It’s 2019 and we can, if we want to, control our heating when we’re not in the house, view CCTV of our homes or workplaces on our smartphone so what about being able to monitor and control temperature of the brewhouse?

As part of the brewery move from the taproom to the brewhouse, we are trialling a commercial version of the homebrew fermentation hardware / software, MyBrewbot. As part of the trial we have decided to log the findings on our blog.

MyBrewbot is an IoT (internet of things) device which is controlled from an app on a phone or tablet rather than traditional LCD temperature controllers. All you need is a smartphone and a wifi connection in the brewhouse (although ours is in the bar two units away) .

I first spoke to Jeremy Bullock, the inventor, when I was at Pig and Porter. I could see the appeal of remote monitoring and control of temperatures particularly because I lived a long distance from the brewery. Sometimes I would drive a 90 mile round trip to simply put the beer onto chill at the weekend.

Since I moved to Crewe, I’m now much closer to the brewery so it’s hardly an issue but I remained in touch with Jeremy who lives only 20 miles or so from me. We started talking about potential applications in a smaller commercial brewery and how that might turn out. There’s only one way to find that out really which led to the trial of a commercial version. 

The hardware connects to remote control wireless plugs, which I use to turn on and off recirc pumps to chill the fermenters. The software features, amongst other things, temperature graphs that can be exported to the brewsheets and also an alert for when the hardware loses connection with the router in the office, for example during a power outage. Anyone who has had to pour away a brew due to temperature racing after a power cut at the weekend will know just how heartbreaking this is.

The homebrewing version controls heating and cooling and is based on controlling a brewing fridge and a keezer, it also works with the Bluetooth enabled Tilt hydrometer. We only need cooling and I have a pathological fear of putting any foreign object in the FV so we’re just having a simple on-off for a cooling circuit.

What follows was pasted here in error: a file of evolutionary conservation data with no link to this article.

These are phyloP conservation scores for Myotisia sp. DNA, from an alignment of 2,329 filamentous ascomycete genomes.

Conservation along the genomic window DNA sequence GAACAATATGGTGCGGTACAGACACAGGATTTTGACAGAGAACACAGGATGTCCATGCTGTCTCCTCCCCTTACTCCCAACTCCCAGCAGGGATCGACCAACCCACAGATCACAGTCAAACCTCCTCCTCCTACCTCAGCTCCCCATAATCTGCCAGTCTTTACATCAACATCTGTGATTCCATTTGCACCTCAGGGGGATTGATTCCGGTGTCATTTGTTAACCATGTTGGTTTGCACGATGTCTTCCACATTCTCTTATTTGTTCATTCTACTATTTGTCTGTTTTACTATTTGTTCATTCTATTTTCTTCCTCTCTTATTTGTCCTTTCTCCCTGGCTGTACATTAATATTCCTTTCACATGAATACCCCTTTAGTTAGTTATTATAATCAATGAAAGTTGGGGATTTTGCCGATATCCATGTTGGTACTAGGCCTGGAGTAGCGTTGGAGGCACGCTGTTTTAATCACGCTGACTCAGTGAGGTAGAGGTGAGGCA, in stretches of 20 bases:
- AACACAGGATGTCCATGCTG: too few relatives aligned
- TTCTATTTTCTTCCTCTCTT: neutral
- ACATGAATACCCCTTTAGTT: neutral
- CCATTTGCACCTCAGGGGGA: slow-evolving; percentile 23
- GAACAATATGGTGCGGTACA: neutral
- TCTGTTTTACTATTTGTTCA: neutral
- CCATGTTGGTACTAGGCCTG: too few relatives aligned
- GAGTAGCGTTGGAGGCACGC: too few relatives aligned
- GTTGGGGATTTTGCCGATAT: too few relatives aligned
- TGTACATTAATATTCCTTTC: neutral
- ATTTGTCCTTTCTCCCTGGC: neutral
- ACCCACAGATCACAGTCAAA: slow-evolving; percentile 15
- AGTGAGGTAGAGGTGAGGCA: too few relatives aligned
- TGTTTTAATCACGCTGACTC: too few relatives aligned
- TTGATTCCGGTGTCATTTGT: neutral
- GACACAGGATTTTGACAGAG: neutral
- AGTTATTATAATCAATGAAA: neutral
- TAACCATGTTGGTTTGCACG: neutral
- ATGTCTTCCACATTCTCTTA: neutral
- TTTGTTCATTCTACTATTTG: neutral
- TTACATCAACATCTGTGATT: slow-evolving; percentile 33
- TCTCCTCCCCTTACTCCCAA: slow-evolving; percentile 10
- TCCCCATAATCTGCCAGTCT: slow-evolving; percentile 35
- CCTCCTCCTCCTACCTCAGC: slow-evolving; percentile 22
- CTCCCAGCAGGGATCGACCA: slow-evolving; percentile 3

At the moment we’re just using it to control two of our three FVs but when FV4 arrives next month Jeremy will be back to modify the hardware to run five probes. However, there is also the potential to control other brewery equipment like HLTs (Hot Liquor Tank) remotely which might appeal to breweries who have cheaper overnight electricity.

Before Christmas we used an “out of the box” MyBrewbot to see how we got on. It went well enough but it was clear a commercial version would need better cable management and more protection from the inherently wet and steamy environment that a commercial brewery brings. So the pro version comes in an ip65 rated box.

The other thing we noticed was that the hardware factory resets if the probe detects a temperature over 50°c which it obviously did the first time we did a CIP (Clean in Place). We managed this by remembering to temporarily disconnect the probe to the FV being cleaned but in the commercial version the parameter is set to 80°c.

The only other thing we observed in the homebrew version was the physical absence of the digital displays and the need to get your phone out of your pocket to check a temperature. Like most brewers, I guess we’re just used to looking up at a temperature gauge the minute a cooler kicks in, just as we’re highly attuned to the sound of a pump changing or the liquid dripping from somewhere it shouldn’t be. It’s a force of habit but we might consider having a tablet on the wall displaying the UI if we can’t get used to it.

The commercial trial version was installed yesterday and we’ll be updating our findings on here so keep checking back if you want to see the progress.

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